Following on from the Development without Destruction Conference where the idea of a peak conservation group for the north was raised, a public meeting was called to test the acceptability of such a concept. At this meeting a steering committee was appointed to develop a structure and constitution. By January 1981 this first committee called a public meeting at which it presented a formula for an environment centre consisting of a sales outlet, library and office for environmental services. The proposal was accepted in principal and the constitution ratified. The name of the new organisation would be the Cairns and Far North Environment Centre (CAFNEC). The inaugural meeting of CAFNEC was held on the 13th March 1981. CAFNEC acquired an office space in Cairns and began the ongoing business of fund raising and education. As an umbrella organisation CAFNEC undertook the role of coordinating the existing non aligned groups which included:
· The Cape Tribulation Community Council · The Tablelands Nature Awareness Society · Wildlife Preservation Society (Cairns branch) · Wildlife Preservation Society ( Innisfail branch) · North Queensland Naturalist Club · Barron River Canoe Club · Society for Growing Australian Plants (Cairns branch) · Cooktown Conservation Committee · North Queensland Land Council · Cairns Underwater Association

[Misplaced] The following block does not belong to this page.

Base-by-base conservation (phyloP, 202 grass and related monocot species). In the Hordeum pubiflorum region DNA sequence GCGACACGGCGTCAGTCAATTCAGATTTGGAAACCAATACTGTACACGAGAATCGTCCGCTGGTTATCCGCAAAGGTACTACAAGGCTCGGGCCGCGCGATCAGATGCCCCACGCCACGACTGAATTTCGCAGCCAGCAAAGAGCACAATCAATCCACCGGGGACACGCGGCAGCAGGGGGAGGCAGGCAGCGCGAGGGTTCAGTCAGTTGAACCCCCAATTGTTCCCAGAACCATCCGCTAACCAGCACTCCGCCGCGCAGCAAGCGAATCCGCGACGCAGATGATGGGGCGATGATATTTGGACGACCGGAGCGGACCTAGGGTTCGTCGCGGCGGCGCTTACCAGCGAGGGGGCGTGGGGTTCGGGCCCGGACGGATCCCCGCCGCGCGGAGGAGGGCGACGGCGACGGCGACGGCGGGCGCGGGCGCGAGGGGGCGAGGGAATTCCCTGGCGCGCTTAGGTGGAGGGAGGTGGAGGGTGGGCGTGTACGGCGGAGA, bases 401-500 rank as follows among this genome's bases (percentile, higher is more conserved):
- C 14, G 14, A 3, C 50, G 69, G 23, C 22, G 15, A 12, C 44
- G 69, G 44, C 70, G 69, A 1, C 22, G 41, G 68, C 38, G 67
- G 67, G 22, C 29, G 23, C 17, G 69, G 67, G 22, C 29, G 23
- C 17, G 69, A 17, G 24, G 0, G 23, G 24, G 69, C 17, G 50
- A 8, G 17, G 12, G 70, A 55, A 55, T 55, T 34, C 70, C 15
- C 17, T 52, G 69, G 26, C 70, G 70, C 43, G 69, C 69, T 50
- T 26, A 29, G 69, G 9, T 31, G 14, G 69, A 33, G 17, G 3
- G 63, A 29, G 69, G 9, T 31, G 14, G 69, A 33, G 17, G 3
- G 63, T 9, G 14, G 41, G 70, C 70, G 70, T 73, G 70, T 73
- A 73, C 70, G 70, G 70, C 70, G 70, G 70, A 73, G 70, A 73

When questioning the need for such an organisation in the north, Sokolich argued that North Queensland required a consolidated grass roots movement to reflect the growing disenchantment towards the rapacious resource consuming attitudes of the National Party. According to Hill it was time for a much more pro-active approach to conservation in the north. Many talented and dedicated individuals had been the ‘trail blazers’ of conservation in Queensland and will be remembered as the pioneers of the conservation movement. One outstanding person, prominent poet and environmental campaigner Judith Wright, passed away in June 2000. Ms Wright will be remembered as woman of egalitarian values as well as having strong environmental and social justice principles.
Whilst everyone agreed that the existing groups, ie, the Wildlife Preservation Society and the Naturalists Club did an excellent job of letter writing, field trips etc, they had little effect against the power of Joh and his Government. According to Sokolich you had to have a strong voice and a lot of lobbying power to get the ear of the Government. You couldn’t be ‘nice’, the system in Queensland is that you are dealing with bullyboys, new tactics needed to be adopted. The metamorphosis of a younger, more radical voice was emerging; a new chapter in history had begun.
By this time the concept of a large protected area was taking shape. This so-called ‘Greater Daintree’ would link existing national parks and add as yet unprotected biologically important areas together (Fig. 2). The national conservation body, Australian Conservation Foundation (ACF) believed that an unsurpassed opportunity existed to protect and manage the region in a manner which would avoid the overexploitation which the vast majority of the wet tropics had endured. In the Queensland Conservation Council’s (QCC) newsletter in February that year, concern was raised in relation to the expansion of the sugar industry north of the Daintree. The Douglas Shire Council (DSC) had just increased ferry charges across the Daintree River for private vehicles, but reduced charges for carrying timber and sugar cane by 40% . An ominous sign indeed.